According to the Japanese Consumer Affairs Agency, 1.3 billion tonnes of food is disposed of globally every year – that’s approximately a third of food produced for human consumption wasted. In Japan, 6.12 million tonnes of food waste occurs annually according to 2017 data by the Ministry of Agriculture, Forestry and Fisheries and the Ministry of the Environment. This is the equivalent of 1680 ten tonne trucks every day, or 48kg per individual per annum.
Austrian film director and food activist David Gross was intrigued by the paradox of Japan’s food waste as well as its tradition of respecting food through “mottainai” – a custom, phrase and philosophy unique to Japan. In 2015 he directed Wastecooking, his first feature length documentary about food waste in five European countries. It was during this promo tour that he came up with the idea of a sequel based in Japan. We asked David about his thoughts on the current issue of food waste in Japan.
——How did you become a food activist as well as a film director?
David Gross：I started dumpster diving in 2012 in my hometown of Salzburg, Austria. It was curiosity that brought me to the dumpster behind a local supermarket. I discovered a lot of fresh, edible food inside that I took home, and invited friends and cooked and shared the food. So that’s how we found out that you can have a meal out of a dumpster and we soon started filming our activities. It all started with a bunch of friends in the neighbourhood. I never would have imagined that this activity would bring me to Japan!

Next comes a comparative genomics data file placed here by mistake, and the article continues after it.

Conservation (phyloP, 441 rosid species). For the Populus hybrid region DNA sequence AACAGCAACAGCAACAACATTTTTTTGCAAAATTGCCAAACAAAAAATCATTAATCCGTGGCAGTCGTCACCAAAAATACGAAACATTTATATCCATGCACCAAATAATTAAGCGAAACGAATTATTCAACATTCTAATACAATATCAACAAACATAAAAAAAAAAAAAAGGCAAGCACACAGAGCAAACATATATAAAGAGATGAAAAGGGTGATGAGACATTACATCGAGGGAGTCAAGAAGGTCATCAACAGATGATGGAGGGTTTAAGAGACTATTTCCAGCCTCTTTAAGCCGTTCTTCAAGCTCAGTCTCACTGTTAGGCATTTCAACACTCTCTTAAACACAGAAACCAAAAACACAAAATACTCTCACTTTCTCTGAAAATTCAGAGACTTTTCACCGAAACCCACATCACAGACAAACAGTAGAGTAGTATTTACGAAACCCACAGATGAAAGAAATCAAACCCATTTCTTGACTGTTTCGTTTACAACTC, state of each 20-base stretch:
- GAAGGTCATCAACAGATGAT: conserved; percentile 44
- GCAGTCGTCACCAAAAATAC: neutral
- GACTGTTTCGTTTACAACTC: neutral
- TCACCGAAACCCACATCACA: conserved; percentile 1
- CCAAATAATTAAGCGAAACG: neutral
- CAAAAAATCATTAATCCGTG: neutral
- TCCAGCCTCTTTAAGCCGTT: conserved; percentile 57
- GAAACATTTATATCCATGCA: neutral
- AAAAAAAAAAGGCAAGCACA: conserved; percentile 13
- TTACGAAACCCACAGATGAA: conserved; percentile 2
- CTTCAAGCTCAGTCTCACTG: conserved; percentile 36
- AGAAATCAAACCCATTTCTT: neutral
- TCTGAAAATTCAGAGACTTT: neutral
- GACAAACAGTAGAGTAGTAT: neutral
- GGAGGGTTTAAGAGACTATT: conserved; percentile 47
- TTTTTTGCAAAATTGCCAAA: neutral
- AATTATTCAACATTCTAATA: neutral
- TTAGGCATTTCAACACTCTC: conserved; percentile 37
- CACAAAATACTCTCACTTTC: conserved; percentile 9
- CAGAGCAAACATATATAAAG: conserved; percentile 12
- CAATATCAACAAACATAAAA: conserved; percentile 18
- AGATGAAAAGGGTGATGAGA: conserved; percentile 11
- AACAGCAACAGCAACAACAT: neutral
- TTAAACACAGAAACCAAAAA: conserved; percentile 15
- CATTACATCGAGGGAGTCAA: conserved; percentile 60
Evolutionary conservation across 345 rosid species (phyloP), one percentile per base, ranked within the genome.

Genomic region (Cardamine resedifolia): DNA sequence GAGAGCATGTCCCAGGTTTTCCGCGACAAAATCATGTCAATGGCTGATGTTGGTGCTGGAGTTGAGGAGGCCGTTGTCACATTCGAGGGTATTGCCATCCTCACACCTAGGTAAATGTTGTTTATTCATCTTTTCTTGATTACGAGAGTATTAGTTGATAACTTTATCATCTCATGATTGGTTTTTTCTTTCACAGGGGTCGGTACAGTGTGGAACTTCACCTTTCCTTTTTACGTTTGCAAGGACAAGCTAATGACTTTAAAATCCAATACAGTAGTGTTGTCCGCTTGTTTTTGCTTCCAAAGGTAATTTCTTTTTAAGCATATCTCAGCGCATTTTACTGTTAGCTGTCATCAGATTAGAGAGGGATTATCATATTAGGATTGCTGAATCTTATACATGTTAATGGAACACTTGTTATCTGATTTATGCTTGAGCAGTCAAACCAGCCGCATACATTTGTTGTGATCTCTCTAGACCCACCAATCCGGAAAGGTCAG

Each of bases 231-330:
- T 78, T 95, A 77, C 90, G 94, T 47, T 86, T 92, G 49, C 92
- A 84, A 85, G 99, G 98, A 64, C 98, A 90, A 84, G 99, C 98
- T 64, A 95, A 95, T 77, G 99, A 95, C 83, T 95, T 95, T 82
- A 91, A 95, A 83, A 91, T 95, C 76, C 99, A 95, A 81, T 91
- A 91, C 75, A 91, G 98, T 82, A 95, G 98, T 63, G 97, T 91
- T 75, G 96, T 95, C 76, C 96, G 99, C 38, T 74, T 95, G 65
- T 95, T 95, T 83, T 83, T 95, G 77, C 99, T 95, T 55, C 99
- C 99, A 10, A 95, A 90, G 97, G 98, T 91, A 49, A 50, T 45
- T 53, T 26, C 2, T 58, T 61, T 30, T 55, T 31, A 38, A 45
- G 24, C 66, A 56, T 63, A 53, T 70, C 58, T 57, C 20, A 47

——What kind of activities do you do as a food activist?
David：I don’t usually think of myself as a food activist but what I do is I rescue food that would otherwise go to waste and make something delicious out of it and share it with friends. Some food activists do social cooking activities like distributing food to the homeless or organise local food events. But I think the core of food activism is that you care about food as much as you care about human beings. That might be the difference between a chef and a food activist. There’s also a desire to raise awareness about the problems of the current system through such activities.
——So why did a filmmaker based in Europe decide to make a film about food waste and the concept of “mottainai” in Japan?
David：In 2017 I was invited to come to Japan for the first time by United People, the local distributor of Wastecooking. I met Kenji Sekine who would later become my film producer, and during the promotion tour I met Nikki, my interpreter. It was pure intuition – I simply had this vision of making a movie in Japan. Through many encounters I got to understand the uniquely Japanese concept of “mottainai” which stems from Buddhist philosophy, and is not only about not being wasteful but respecting all living things. It’s such a beautiful concept, yet at the same time, Japan currently has a industrial system that produces a lot of waste. As a food activist and filmmaker this paradox was very interesting to me.